Quantum Theology

“Creative Commons parallel worlds” by Alice Popkorn is licensed under CC BY 2.0

Quantum physics has led us into a new world of understanding (and incredulity). Separate a particle into two parts and they communicate faster than the speed of light no matter how much distance separates them. And, what you choose to observe determines what you actually see — that is, an atom can be investigated in terms of its locality or measured as to its speed (one or the other, but not both).

In a like manner, what you expect to see / experience with reference to God determines God’s actuality. Classical theologians take a snapshot of God (locality) and generalize from that snapshot to God’s being. Process theologians examine how God functions (speed) over time and generalize God’s function. John Cobb is a pre-eminent process theologian. Ironically, in his recent work (Jesus’ Abba) he sounds more like a classical theologian who has taken a snapshot from which to draw his conclusions.

Radical theology suggests a more sweeping approach — a pox on both your houses. Instead of God’s essence or God’s processes, Nicholas of Cusa says “God is possibility itself (posse ipsum).” John Caputo says “God doesn’t exist; God insists.” What is at stake here, drawing upon quantum physics, is not what we observe about God. Instead, my primary concern is for the relationship between us as observers and that which we observe and name as God. Relationality becomes primary in the quantum world, and in anything involving human beings.

To observe God as possibility itself is to suggest that for me — as one who stands within the tradition of Yeshua — compassion, peace, and justice are not only possible, but they constitute the highest aspirations for my life in community. Once I mention aspirations the possible has become inspirations; the possibilities have become potentials. Possibilities in God have no force, no demand, in and of themselves. They are simply indiscriminate possibilities. When I apprehend one or more of these possibilities as being for me, they begin to take on a passion (a potency) which is not implanted in me from an external God, but from within. They become God having taken up residence within me. Because those potentials are bound with an inner passion, I am likely to move to actualize them. When the possibility that has become a potential is becoming actualized, then it can be said that God is alive and active in the world in and through my activity.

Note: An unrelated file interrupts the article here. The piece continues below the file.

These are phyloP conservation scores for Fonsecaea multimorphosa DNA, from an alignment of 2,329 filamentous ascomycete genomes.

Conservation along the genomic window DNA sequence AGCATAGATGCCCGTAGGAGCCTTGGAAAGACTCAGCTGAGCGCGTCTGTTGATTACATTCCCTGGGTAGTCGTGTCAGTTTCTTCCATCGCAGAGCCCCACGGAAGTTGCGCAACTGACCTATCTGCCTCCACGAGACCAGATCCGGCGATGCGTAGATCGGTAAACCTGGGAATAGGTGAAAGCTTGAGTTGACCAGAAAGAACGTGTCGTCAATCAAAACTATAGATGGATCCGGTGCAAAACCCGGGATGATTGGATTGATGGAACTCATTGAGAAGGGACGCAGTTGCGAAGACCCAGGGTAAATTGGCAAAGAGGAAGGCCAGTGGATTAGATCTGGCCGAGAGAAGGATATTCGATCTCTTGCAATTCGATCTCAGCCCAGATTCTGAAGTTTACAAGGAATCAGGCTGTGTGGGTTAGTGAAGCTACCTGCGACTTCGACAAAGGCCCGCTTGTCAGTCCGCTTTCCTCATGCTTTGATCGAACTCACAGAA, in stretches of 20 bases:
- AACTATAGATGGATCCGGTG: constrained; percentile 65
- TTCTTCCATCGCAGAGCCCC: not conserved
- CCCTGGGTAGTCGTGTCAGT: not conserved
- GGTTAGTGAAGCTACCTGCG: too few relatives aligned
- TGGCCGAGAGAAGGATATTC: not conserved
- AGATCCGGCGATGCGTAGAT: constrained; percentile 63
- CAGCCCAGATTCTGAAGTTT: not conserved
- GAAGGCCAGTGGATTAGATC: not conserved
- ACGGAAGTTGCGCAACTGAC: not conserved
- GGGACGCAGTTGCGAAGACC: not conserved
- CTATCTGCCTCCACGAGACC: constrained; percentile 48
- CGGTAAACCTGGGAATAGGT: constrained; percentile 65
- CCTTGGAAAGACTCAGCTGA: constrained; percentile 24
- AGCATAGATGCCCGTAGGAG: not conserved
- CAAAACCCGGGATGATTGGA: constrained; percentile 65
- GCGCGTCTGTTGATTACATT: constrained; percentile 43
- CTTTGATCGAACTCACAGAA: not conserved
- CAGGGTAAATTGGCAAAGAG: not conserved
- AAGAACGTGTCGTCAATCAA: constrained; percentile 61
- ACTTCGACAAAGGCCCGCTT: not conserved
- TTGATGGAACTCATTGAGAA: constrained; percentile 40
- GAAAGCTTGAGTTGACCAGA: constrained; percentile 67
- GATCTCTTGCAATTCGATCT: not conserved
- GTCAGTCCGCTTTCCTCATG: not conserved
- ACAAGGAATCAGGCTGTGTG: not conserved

It is possible that I might take up where Mother Theresa left off, caring for the poorest of the poor in the slums of Calcutta. It’s a possibility, but has no potential for me. A 30 day silent retreat is certainly a possibility for you. But when I talk about my 30 day silent retreat, you may know immediately that you have no aspiration for such a journey. Together you and I may explore the possibility of engaging in a mission with the homeless, only to learn that the possibilities to which you are drawn don’t appeal to me, and likewise my favorites are not on your list of favorites… until you suggest that we join a project to build 20 Habitat for Humanity houses. Your aspiration and my passion found a common potency and a possibility became a potentiality and is awaiting our putting it into action.

God does not have a pre-determined plan form my life that I am to discern and follow obediently. Instead there is a divinely-rooted possibility that I may discern and act upon such a possibility (and of course, I might not). The other reality is that my enactment of the possibilities of compassion, peace, and justice may be different from yours (less complete, more complete, or even in a different direction). My hope is that we may find some common ground so that our actions might complement and build upon each other. 

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